Triumph of Love
Facts and Figures
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Triumph of Love Movie Review
Mira Sorvino plays a princess who dresses up as a dandified male student to infiltrate the summertime estate of a misogynistic philosopher (Ben Kingsley). Under the old man's tutelage, a dashing prince (Jay Rodan) has been instructed to distrust the female sex. So clever Sorvino attires herself as a man to earn his friendship, trust, and above all, love.
Along the way, she pretends to be wooing the philosopher's wan spinster sister (poor Fiona Shaw) and, in her most audacious move, reveals herself as a woman to Kingsley, but as a sultry temptress. In doing so, she dupes Kingsley and Shaw into falling head over heels for her. The end result, inevitably, is that they'll get hurt if and when she takes home her chosen man.
I can't remember the last time I saw a movie where I wanted so badly for the protagonist to fail. Sorvino's smug, self-involved performance is a study in egotism, bordering on Julia Roberts "I love my life" indulgence. If the man gives over to her, even a Ken doll like Rodan, it's to applaud deceitfulness, trickery, and selfishness. Shaw's character is a fool and a prude, but she doesn't deserve her heart trampled upon for the sake of Sorvino's boy toy infatuation. Oh, for a dose of morality in our cynical times (or any time! Even in 1732, this is loathsome.)
And that ham Ben Kingsley is quickly becoming the flashing red light to Stay Away from any movie he's in. Last year, it was the loathsome music video-stylized gangster film Sexy Beast. This year, it's his cartoon misanthrope. His feverishly mannered acting might work on the stage, but on film it's grotesque. Kingsley's scenery chewing distracts from the one thing Triumph of Love has going for it, namely the appealing gardens and verandas where Sorvino flaunts her perkiness. The nice locales make up for a lot, and are continually eye-catching -- but what I wouldn't give for some nice acting to accompany them.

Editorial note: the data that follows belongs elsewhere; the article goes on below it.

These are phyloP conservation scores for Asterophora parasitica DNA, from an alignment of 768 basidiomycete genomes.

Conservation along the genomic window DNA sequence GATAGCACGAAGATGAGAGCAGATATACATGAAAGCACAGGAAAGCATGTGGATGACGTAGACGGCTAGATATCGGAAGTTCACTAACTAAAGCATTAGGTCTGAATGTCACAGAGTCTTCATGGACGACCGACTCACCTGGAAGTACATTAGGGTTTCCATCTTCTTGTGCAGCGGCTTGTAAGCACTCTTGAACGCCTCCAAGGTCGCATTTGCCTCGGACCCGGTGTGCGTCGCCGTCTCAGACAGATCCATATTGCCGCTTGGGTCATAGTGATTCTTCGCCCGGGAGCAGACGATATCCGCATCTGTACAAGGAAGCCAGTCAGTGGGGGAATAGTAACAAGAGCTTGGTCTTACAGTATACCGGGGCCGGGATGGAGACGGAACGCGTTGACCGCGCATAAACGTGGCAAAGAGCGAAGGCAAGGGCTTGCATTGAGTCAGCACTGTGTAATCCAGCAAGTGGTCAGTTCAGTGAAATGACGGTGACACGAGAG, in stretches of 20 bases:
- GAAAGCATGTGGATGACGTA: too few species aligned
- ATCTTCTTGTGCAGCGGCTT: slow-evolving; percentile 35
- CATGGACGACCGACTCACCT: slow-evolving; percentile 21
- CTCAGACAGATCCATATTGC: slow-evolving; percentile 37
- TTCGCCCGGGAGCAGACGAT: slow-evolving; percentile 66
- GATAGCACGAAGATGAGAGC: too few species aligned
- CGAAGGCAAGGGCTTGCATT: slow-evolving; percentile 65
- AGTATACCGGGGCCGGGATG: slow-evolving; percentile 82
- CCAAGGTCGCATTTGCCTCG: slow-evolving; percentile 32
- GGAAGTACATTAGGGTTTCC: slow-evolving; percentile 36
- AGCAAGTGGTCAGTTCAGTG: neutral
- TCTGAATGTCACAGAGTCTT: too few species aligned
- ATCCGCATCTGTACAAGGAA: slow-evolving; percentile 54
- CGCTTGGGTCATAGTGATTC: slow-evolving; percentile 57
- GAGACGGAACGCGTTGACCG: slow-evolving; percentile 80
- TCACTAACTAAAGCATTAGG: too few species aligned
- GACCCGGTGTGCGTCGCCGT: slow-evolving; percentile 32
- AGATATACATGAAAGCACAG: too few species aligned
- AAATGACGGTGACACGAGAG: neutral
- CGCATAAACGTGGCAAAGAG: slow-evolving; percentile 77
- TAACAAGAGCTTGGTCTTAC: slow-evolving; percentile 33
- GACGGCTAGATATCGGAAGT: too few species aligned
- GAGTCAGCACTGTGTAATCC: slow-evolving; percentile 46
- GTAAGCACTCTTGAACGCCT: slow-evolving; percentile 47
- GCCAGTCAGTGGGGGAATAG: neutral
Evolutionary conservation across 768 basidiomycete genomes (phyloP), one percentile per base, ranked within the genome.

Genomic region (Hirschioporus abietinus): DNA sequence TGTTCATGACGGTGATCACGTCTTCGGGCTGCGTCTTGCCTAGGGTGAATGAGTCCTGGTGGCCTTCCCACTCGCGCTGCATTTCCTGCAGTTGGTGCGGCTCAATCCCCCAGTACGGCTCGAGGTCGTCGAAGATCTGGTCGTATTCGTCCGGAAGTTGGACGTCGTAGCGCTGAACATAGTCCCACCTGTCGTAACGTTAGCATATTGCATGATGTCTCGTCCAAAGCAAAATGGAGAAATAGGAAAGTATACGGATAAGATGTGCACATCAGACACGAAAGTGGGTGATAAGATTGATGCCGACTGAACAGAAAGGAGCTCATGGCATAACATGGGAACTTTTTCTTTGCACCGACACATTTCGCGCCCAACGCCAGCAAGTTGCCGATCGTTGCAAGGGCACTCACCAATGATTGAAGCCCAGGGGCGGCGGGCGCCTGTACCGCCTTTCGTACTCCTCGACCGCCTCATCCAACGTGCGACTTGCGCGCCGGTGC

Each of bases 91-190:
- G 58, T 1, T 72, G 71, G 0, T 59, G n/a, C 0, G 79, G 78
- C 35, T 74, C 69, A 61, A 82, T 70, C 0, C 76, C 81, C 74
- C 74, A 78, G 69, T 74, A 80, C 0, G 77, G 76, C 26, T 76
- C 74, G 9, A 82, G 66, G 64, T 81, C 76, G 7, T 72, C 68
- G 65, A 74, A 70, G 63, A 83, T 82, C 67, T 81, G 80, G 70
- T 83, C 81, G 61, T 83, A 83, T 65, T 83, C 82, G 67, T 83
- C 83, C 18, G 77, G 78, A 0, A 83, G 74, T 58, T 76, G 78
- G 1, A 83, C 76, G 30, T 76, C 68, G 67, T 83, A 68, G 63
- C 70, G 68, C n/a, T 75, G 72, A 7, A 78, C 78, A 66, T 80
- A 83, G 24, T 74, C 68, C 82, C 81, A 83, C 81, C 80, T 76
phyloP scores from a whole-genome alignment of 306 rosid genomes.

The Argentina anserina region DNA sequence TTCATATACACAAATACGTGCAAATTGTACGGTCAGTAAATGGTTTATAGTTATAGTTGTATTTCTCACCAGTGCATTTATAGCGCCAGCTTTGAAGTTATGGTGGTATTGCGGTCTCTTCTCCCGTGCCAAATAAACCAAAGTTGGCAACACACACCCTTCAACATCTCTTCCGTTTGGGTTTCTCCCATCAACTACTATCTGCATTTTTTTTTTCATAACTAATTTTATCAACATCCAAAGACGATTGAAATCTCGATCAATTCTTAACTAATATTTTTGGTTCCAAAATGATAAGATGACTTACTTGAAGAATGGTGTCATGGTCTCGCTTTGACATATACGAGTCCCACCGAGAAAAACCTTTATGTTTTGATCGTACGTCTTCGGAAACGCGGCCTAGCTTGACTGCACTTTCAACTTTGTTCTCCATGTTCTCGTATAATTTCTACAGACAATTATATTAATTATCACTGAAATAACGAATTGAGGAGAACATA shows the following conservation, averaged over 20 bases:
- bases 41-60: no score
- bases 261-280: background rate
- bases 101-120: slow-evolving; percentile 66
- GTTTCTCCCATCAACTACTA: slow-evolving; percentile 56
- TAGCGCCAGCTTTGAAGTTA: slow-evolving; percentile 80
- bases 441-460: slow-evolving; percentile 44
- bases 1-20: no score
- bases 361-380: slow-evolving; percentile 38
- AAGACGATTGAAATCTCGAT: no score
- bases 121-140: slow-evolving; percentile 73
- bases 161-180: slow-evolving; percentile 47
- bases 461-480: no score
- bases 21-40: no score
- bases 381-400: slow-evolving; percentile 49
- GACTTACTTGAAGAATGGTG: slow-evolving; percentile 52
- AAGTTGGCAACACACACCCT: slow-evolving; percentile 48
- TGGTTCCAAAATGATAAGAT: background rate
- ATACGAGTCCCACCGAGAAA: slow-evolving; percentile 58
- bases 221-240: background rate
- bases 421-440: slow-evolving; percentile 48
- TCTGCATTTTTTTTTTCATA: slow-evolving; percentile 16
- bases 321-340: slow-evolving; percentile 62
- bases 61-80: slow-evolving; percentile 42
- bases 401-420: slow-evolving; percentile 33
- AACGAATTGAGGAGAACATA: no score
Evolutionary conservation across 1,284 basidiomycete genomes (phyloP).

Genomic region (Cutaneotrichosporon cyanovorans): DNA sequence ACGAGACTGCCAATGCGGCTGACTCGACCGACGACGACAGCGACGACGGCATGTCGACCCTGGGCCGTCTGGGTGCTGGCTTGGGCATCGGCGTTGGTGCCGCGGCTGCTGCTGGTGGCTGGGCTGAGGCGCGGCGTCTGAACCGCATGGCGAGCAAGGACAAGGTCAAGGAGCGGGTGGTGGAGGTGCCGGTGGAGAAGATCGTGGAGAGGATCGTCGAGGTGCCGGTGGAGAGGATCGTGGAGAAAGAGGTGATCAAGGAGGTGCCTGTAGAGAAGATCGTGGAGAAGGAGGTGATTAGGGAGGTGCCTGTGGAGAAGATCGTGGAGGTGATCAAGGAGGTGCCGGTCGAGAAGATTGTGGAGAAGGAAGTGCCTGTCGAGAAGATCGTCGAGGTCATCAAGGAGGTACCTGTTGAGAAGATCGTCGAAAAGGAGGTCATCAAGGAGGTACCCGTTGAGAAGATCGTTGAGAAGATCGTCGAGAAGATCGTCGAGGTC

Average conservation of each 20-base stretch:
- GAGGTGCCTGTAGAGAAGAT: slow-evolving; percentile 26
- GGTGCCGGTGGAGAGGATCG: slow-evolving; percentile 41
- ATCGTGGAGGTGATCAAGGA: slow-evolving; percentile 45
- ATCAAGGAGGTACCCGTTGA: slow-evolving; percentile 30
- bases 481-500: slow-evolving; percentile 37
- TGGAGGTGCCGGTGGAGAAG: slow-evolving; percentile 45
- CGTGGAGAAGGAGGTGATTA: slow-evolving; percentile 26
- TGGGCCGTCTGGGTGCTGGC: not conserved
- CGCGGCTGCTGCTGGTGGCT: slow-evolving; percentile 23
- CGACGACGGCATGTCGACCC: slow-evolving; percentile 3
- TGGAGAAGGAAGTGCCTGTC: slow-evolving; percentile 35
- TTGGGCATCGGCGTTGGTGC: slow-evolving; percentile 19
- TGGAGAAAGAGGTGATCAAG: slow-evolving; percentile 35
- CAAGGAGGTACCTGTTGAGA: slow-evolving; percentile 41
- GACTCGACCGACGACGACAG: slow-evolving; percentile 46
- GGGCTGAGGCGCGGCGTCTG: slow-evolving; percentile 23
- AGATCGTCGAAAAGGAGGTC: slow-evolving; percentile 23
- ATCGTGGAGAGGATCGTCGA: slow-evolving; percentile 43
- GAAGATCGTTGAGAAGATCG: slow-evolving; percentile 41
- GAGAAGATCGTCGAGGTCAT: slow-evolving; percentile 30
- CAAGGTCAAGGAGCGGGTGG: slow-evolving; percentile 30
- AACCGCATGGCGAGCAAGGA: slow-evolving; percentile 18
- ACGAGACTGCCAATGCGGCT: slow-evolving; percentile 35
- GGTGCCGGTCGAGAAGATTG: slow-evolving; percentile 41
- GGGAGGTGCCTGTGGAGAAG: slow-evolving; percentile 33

I kept waiting for some character to tell Sorvino, "Go away from here and never return. I hope I never see you again. You should be ashamed of yourself, you terrible person." In the end, it's fair to say I almost got my wish. But before I thought Triumph of Love had actually played its cards close to the vest in condemnation of Sorvino's girl who knows nothing of the complexity of honest love, the point is negated by a pat Happily Ever After. If you always wanted to see a Nora Ephron (You've Got Mail) costume drama, this love bud's for you. My question: Don't we expect a little something more from writer/producer Bernardo Bertolucci?
Aka The Triumph of Love.
Cupid strikes, misses.